A suitable electrical control panel 30 connects electricity from twelve volts DC from plug 36. A plug 31 could also be provided to connect the control 30 optionally to a 120 volt AC circuit.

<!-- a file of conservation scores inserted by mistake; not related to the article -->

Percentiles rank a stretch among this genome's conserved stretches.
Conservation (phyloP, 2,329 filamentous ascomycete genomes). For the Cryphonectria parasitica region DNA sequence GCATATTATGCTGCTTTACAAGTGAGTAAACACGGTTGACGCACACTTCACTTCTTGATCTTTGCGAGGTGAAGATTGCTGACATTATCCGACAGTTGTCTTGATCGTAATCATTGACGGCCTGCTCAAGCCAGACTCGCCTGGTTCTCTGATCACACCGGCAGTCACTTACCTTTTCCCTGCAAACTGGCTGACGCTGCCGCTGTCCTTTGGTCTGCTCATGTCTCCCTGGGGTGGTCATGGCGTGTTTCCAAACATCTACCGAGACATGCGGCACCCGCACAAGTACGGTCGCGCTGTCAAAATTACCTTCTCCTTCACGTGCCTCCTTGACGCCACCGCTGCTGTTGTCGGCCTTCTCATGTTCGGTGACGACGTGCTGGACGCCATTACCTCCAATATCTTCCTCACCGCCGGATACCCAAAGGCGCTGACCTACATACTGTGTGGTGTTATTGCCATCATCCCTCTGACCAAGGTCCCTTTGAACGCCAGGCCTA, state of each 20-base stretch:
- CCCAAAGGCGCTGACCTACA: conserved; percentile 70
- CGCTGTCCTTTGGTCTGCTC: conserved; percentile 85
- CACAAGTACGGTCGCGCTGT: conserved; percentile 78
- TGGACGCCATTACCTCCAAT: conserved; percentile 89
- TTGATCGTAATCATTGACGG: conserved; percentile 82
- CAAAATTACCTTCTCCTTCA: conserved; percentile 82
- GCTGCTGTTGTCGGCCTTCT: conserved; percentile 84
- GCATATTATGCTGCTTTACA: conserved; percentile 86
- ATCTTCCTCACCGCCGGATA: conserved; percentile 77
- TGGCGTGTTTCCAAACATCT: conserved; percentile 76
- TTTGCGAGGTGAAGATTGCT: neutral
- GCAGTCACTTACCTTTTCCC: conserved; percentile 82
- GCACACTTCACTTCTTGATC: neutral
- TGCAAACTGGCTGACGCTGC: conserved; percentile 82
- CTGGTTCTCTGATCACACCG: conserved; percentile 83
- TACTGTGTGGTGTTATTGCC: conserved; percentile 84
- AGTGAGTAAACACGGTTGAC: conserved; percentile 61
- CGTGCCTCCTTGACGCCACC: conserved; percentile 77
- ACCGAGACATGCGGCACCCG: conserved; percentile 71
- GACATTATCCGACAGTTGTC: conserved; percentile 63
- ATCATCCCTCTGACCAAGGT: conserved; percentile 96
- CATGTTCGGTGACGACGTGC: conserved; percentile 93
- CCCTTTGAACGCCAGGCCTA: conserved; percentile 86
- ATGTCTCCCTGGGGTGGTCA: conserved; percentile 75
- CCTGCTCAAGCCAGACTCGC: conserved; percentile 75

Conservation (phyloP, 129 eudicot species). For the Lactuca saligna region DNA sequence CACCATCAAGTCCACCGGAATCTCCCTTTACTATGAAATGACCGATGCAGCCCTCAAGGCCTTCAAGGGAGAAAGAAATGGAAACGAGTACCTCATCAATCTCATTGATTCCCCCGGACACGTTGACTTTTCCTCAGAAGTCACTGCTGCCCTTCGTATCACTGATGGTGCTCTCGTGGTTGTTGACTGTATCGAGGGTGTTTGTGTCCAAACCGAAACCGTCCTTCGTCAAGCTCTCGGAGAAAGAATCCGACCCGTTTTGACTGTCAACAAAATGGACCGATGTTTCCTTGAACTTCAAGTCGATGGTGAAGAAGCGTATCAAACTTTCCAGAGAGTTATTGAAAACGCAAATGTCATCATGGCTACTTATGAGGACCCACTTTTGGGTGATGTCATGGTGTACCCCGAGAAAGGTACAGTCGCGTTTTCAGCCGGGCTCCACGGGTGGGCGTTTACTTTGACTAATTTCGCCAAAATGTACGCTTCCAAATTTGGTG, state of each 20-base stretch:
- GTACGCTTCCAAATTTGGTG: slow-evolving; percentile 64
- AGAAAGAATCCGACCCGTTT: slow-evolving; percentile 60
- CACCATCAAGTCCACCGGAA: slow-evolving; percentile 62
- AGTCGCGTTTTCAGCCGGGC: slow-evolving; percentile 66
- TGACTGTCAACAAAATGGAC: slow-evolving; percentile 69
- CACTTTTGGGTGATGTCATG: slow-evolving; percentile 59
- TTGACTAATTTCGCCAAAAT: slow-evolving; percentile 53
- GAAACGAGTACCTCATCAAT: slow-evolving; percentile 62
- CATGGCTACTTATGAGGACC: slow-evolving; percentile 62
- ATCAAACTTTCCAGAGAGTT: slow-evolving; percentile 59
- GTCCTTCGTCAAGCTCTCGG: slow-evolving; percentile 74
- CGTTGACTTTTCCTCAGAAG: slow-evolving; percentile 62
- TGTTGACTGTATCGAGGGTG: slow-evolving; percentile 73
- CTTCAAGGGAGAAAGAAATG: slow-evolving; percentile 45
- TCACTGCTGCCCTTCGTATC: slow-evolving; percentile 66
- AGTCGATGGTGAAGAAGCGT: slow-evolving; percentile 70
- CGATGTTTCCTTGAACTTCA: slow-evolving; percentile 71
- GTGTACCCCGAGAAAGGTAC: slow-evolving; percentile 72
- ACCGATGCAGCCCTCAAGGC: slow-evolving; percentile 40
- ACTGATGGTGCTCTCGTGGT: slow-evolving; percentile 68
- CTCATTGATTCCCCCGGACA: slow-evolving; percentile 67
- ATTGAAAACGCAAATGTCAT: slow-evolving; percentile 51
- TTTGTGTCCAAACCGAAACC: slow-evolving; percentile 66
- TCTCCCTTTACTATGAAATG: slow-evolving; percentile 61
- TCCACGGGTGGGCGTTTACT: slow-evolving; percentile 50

The ice maker disclosed herein has the following features and advantages over all prior art known to Applicant: (1) no moving parts are associated with the evaporator or condenser or thermo-electric module; (2) no lubricating film is used for both heat transfer and lubrication. Heat transfer is as efficient as possible, that is, directly from the ice; (3) no stress is required to harvest or extract ice from the evaporator. Distortion of the evaporator or extractor is not required to harvest ice; (4) the inherent inefficiency of the machine prevents the ice from sticking to the extractor; that is, heat flowing in from around end and top keeps ice from freezing hard to the extractor; (5) the extractor will be made from either brass or stainless steel to take advantage of the inherent inefficiency of the machine, that is, the heat conducting quality of metal is used to use inefficiency to keep ice from freezing hard to the evaporator; (6) the lip on the ice mold is to reduce heat transfer the extractor to the evaporator to enhance the inherent inefficiency, which prevents ice from sticking to the extractor. The lip may be molded in the plastic evaporator form or be a piece of, say, silicon gasket between the plastic form and evaporator to provide even better (perfect) seal; (7) the extractor is pointed on the edge which contacts and has latches which provide the spaced legs 40 the ice mold to prevent ice from forming around the edge of the extractor to prevent the ice cube from hanging up in harvest. The point more firmly (positively) seals against the plastic and would undoubtedly seal against the silicon gasket; and (8) the pointed edge comes into intimate contact (seated) on the lip of the ice mold, due to the force of the stalled extractor motor. The motor is stalled for two reasons: (1) to act as a force for the above and (2) to simplify design to eliminate the limit switches (position sensing switches).